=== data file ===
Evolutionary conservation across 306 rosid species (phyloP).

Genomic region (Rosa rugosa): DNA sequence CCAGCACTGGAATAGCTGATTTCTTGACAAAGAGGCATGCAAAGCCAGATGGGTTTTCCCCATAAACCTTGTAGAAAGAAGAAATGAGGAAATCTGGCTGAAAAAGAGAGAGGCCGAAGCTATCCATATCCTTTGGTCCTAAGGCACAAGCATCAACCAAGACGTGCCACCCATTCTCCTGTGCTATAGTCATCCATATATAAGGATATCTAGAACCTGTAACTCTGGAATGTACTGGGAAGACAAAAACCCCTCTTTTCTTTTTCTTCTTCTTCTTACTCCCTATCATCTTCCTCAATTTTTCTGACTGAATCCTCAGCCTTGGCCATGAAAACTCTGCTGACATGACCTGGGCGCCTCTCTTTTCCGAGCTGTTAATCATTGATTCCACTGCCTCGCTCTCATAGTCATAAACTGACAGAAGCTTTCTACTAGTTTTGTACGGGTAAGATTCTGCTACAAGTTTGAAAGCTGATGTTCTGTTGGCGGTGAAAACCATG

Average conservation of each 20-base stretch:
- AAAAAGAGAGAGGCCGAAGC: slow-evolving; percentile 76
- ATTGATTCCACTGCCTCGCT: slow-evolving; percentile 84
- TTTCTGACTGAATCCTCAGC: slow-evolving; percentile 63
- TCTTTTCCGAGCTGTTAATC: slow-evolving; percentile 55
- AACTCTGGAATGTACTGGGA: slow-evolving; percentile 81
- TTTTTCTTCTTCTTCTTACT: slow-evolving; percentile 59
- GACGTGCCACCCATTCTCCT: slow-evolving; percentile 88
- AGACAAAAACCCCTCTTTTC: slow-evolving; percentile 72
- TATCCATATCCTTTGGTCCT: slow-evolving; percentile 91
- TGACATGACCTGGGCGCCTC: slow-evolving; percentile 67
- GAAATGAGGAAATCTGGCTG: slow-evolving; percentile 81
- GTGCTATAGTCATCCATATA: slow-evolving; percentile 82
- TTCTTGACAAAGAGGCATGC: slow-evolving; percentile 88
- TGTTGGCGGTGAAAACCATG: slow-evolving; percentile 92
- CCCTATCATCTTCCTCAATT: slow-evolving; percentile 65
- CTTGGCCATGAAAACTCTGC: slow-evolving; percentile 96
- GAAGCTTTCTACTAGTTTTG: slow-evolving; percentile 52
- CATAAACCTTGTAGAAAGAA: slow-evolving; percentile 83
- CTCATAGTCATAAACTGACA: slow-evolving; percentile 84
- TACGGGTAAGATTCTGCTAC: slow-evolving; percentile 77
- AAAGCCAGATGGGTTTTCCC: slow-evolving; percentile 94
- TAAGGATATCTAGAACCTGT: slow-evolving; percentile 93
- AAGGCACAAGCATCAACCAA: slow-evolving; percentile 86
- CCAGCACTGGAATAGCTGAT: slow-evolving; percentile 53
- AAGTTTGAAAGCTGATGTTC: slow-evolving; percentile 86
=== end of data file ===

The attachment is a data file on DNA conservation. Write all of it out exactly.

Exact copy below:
Evolutionary conservation across 306 rosid species (phyloP).

Genomic region (Rosa rugosa): DNA sequence CCAGCACTGGAATAGCTGATTTCTTGACAAAGAGGCATGCAAAGCCAGATGGGTTTTCCCCATAAACCTTGTAGAAAGAAGAAATGAGGAAATCTGGCTGAAAAAGAGAGAGGCCGAAGCTATCCATATCCTTTGGTCCTAAGGCACAAGCATCAACCAAGACGTGCCACCCATTCTCCTGTGCTATAGTCATCCATATATAAGGATATCTAGAACCTGTAACTCTGGAATGTACTGGGAAGACAAAAACCCCTCTTTTCTTTTTCTTCTTCTTCTTACTCCCTATCATCTTCCTCAATTTTTCTGACTGAATCCTCAGCCTTGGCCATGAAAACTCTGCTGACATGACCTGGGCGCCTCTCTTTTCCGAGCTGTTAATCATTGATTCCACTGCCTCGCTCTCATAGTCATAAACTGACAGAAGCTTTCTACTAGTTTTGTACGGGTAAGATTCTGCTACAAGTTTGAAAGCTGATGTTCTGTTGGCGGTGAAAACCATG

Average conservation of each 20-base stretch:
- AAAAAGAGAGAGGCCGAAGC: slow-evolving; percentile 76
- ATTGATTCCACTGCCTCGCT: slow-evolving; percentile 84
- TTTCTGACTGAATCCTCAGC: slow-evolving; percentile 63
- TCTTTTCCGAGCTGTTAATC: slow-evolving; percentile 55
- AACTCTGGAATGTACTGGGA: slow-evolving; percentile 81
- TTTTTCTTCTTCTTCTTACT: slow-evolving; percentile 59
- GACGTGCCACCCATTCTCCT: slow-evolving; percentile 88
- AGACAAAAACCCCTCTTTTC: slow-evolving; percentile 72
- TATCCATATCCTTTGGTCCT: slow-evolving; percentile 91
- TGACATGACCTGGGCGCCTC: slow-evolving; percentile 67
- GAAATGAGGAAATCTGGCTG: slow-evolving; percentile 81
- GTGCTATAGTCATCCATATA: slow-evolving; percentile 82
- TTCTTGACAAAGAGGCATGC: slow-evolving; percentile 88
- TGTTGGCGGTGAAAACCATG: slow-evolving; percentile 92
- CCCTATCATCTTCCTCAATT: slow-evolving; percentile 65
- CTTGGCCATGAAAACTCTGC: slow-evolving; percentile 96
- GAAGCTTTCTACTAGTTTTG: slow-evolving; percentile 52
- CATAAACCTTGTAGAAAGAA: slow-evolving; percentile 83
- CTCATAGTCATAAACTGACA: slow-evolving; percentile 84
- TACGGGTAAGATTCTGCTAC: slow-evolving; percentile 77
- AAAGCCAGATGGGTTTTCCC: slow-evolving; percentile 94
- TAAGGATATCTAGAACCTGT: slow-evolving; percentile 93
- AAGGCACAAGCATCAACCAA: slow-evolving; percentile 86
- CCAGCACTGGAATAGCTGAT: slow-evolving; percentile 53
- AAGTTTGAAAGCTGATGTTC: slow-evolving; percentile 86